9-22-06  -- Bill Stegmeier of South Dakota Judicial Accountability says a Zogby International poll he commissioned for the upcoming vote on Amendment E has yielded some interesting results. . . . According to the Zogby poll conducted yesterday of 504 South Dakota likely voters, 67% say they will vote for Amendment E. Those who say they will vote against the measure are 19.8% and 13.2% are “not sure.” The poll has a +/- 4.5% margin. . . . The question asked of poll respondents was as follows: . . . Amendment E called the Judicial Accountability Amendment will be on the ballot this November. The amendment would allow the creation of a citizen's oversight committee or special grand jury which would hear complaints of alleged judicial misconduct against judges. If a judge is found guilty three times of having engaged in judicial misconduct, he or she would be removed from office and could never serve in any judicial capacity in South Dakota again. Will you vote for Amendment E or will you vote against Amendment E? . . . Democrats say they will support the measure by 69.8%, Republicans by 62.2%, Independents by 72.5% and all three Libertarians polled said they would support the amendment.  . . . Democrats made up 32% of the total surveyed,  Republicans 46%, Independents 21% and about 0.6% Libertarians.  In the June 2006 primary, the breakdown of registered voters for South Dakota was 47.68% Republican, 37.97% Democrat, .22% Libertarian, .07% Constitution, and 14.06% "other." . . . The measure was also the subject of a recent lawsuit which asked for the official ballot explanation for Amendment E to be changed; the lawsuit ended with only a one-word change being approved by the court.


Suspended judgment better name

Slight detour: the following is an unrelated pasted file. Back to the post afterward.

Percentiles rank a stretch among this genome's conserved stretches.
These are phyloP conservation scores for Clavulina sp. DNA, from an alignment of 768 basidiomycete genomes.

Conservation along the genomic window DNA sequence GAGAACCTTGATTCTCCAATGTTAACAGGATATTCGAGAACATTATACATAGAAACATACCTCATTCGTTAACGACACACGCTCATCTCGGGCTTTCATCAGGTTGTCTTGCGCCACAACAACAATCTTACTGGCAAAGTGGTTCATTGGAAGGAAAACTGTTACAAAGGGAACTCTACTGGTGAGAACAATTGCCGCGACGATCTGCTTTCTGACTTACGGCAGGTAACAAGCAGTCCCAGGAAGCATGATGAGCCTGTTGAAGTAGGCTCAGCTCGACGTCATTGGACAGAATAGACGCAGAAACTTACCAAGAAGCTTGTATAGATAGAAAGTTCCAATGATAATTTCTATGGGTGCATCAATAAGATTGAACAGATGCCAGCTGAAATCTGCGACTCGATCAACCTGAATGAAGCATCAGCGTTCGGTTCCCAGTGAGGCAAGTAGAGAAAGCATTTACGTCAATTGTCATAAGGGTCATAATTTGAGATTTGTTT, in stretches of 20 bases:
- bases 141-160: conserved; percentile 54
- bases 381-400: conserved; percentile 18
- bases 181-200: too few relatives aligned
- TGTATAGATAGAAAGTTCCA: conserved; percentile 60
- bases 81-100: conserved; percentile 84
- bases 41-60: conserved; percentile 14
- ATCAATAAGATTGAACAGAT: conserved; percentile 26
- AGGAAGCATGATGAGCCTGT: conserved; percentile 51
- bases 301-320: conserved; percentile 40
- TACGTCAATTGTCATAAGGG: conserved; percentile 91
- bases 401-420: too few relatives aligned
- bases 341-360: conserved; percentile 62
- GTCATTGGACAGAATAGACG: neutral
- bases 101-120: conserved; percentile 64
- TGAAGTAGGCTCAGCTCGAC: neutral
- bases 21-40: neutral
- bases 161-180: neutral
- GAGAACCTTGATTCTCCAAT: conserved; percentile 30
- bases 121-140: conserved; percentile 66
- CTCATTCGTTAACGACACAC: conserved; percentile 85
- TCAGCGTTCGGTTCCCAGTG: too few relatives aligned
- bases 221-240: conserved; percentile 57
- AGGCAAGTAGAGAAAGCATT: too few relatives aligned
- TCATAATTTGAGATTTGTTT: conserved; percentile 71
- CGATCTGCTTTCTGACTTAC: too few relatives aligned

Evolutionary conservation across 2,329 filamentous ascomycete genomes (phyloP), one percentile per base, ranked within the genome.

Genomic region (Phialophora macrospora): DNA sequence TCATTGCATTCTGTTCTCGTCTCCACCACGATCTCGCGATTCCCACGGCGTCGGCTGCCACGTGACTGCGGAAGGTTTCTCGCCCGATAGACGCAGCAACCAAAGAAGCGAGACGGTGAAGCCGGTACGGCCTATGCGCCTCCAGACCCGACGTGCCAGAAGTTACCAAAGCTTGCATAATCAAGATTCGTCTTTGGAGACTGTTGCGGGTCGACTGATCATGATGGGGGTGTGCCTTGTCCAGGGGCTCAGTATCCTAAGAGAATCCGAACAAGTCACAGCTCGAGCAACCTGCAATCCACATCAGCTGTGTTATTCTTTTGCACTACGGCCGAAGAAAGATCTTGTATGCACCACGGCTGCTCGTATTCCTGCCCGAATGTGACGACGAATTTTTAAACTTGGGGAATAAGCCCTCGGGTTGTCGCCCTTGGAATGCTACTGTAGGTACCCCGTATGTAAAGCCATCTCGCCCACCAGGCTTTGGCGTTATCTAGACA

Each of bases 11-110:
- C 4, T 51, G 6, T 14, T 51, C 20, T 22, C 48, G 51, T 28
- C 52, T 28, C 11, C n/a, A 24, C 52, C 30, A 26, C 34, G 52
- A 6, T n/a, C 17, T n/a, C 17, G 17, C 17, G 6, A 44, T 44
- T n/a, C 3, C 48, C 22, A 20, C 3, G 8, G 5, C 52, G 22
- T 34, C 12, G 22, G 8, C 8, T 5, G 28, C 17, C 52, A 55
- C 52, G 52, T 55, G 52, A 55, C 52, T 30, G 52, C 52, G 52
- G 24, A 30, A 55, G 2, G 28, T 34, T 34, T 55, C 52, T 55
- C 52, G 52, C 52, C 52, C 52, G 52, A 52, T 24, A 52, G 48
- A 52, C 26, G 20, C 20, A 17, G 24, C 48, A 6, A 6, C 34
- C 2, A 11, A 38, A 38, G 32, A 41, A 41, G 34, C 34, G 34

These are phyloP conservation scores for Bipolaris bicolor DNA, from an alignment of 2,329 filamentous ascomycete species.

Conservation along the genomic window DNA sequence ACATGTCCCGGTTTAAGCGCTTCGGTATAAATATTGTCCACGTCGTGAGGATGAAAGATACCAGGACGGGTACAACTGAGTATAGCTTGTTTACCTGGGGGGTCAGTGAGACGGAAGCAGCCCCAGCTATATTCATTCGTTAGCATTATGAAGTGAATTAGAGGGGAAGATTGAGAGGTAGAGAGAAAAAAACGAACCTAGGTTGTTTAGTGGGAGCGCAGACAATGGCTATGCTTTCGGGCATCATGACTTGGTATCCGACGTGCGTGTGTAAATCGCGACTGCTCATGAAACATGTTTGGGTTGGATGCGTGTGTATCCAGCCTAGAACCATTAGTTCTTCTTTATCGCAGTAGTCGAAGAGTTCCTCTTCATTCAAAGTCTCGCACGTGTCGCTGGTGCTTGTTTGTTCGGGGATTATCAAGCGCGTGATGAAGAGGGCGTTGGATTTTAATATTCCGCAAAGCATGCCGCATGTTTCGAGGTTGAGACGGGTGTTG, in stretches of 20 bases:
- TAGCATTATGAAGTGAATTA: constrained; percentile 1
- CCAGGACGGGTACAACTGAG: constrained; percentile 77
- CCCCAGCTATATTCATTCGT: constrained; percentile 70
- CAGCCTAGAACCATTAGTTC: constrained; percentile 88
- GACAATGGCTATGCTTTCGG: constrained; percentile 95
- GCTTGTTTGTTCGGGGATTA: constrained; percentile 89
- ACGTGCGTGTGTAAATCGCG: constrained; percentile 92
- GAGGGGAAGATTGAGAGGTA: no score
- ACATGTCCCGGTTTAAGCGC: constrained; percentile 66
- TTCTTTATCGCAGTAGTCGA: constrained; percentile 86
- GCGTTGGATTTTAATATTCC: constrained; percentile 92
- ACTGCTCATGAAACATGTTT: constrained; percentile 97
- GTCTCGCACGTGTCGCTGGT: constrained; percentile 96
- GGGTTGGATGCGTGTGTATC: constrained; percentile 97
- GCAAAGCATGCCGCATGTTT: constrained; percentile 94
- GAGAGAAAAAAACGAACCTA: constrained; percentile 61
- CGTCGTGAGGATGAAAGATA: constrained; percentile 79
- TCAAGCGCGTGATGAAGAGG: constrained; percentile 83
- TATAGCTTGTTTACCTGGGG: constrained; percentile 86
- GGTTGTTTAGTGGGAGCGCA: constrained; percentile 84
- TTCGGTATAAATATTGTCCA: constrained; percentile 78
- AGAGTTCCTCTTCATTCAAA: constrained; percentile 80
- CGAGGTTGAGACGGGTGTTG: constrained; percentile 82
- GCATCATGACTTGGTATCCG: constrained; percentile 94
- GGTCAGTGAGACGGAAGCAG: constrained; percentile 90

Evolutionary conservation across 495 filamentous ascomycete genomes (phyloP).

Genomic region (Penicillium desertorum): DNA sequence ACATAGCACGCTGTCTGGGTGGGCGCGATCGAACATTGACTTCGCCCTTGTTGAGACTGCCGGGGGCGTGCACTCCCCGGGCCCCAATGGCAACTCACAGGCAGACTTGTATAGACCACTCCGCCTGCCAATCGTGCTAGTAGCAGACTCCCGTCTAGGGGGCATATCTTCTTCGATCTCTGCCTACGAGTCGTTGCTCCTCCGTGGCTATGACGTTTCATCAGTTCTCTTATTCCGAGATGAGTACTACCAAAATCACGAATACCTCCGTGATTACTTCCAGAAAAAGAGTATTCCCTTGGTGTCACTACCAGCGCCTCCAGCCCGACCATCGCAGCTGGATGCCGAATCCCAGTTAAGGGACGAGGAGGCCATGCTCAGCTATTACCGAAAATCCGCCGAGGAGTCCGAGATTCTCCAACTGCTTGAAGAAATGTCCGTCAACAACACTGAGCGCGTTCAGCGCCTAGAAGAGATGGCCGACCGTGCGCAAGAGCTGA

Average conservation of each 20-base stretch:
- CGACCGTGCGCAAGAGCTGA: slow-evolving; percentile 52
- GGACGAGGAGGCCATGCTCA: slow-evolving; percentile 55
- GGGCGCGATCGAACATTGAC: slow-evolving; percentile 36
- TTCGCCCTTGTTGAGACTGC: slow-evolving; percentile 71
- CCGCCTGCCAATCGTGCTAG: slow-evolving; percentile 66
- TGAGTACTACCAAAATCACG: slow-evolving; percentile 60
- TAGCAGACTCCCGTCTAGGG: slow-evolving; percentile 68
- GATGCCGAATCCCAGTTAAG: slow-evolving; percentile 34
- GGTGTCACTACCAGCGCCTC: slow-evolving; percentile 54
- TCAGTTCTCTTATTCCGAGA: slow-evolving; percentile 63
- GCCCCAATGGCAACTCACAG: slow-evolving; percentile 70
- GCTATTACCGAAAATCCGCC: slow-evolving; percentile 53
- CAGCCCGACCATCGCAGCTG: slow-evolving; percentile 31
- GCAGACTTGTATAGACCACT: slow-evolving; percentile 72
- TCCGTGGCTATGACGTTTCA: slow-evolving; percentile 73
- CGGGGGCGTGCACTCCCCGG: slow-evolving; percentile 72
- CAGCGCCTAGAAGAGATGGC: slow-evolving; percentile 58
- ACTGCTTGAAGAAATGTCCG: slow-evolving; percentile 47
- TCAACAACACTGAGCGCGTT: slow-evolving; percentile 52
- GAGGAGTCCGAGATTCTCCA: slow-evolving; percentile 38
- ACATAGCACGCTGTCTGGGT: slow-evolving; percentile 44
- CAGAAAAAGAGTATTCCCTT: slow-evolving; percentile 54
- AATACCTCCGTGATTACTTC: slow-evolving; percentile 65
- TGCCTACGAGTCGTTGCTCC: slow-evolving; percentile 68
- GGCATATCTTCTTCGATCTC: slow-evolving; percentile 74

Rick Riedel

9-15-06  -- Until returning to South Dakota a few years ago I admit I had never heard of the term "suspended imposition of sentence." . . . Living in the south for 25 years gave me a different idea of committing a crime and doing the time. In fact, I worked as a prison chaplain in south Georgia for 12 years and every one of the inmates knew that if they got caught, they would serve time in prison. . . . Imagine my surprise then to return to South Dakota and see this phenomenon called the suspended imposition. As I understand it, someone - anyone - can commit a crime and at the judge's discretion be given a suspended imposition, which means the criminal doesn't have to do the time associated with the crime and any record of having committed the crime will be erased, providing that person meets all of the court's conditions.. . . Another term used quite often - the suspended sentence - means that the record of the crime stays, but the person gets off without actually doing any time in prison. Of course, there is a stipulation that requires they be on good behavior for a period of time, but still, they don't have to go to prison. . . . Now, everyone who knows me will tell you that I believe in grace. I believe in receiving a second chance when we do something that is against our character, use bad judgment or just plain do something stupid.

Rick Riedel is a pastor in Aberdeen and owner of Riedel Consulting, a conflict management and negotiation firm. Write to him at American News, P.O. Box 4430, Aberdeen, SD 57402, or e-mail americannews@aberdeennews.com.


August 2006

South Dakota: AG's Ballot Summary Is Prejudicial, Judge Rules

8-31-06 -- Pierre, SD: The state attorney general's description of a proposed ballot initiative to legalize the physician recommended use of cannabis is prejudicial and must be rewritten, a South Dakota Circuit Judge has determined.